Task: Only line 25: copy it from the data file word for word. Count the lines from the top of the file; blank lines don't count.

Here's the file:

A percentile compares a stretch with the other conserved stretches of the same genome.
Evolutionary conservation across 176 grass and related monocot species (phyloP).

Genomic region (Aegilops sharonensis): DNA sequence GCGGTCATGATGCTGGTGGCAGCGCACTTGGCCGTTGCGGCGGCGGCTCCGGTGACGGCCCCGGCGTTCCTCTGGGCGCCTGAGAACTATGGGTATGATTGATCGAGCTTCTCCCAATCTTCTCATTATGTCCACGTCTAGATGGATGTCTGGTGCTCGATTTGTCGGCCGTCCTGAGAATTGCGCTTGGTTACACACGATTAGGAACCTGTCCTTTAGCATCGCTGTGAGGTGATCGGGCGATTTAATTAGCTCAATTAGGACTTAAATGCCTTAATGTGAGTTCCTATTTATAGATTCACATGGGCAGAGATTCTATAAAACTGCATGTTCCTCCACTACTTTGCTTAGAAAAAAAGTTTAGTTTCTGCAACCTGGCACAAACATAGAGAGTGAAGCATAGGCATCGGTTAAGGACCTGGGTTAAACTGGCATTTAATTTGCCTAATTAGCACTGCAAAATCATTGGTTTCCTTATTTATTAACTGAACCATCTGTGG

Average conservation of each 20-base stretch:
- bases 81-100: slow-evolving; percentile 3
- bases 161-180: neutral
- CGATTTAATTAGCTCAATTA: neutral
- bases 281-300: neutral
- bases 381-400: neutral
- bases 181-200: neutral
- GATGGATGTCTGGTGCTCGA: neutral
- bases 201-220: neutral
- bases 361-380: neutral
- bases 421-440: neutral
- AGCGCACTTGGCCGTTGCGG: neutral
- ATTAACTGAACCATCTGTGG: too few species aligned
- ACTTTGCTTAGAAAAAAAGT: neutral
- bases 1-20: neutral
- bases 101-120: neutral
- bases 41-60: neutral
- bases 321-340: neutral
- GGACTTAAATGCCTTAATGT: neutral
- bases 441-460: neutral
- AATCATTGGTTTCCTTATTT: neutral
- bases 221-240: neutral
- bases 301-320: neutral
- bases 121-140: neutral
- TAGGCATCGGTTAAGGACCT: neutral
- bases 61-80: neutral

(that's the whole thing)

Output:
- bases 221-240: neutral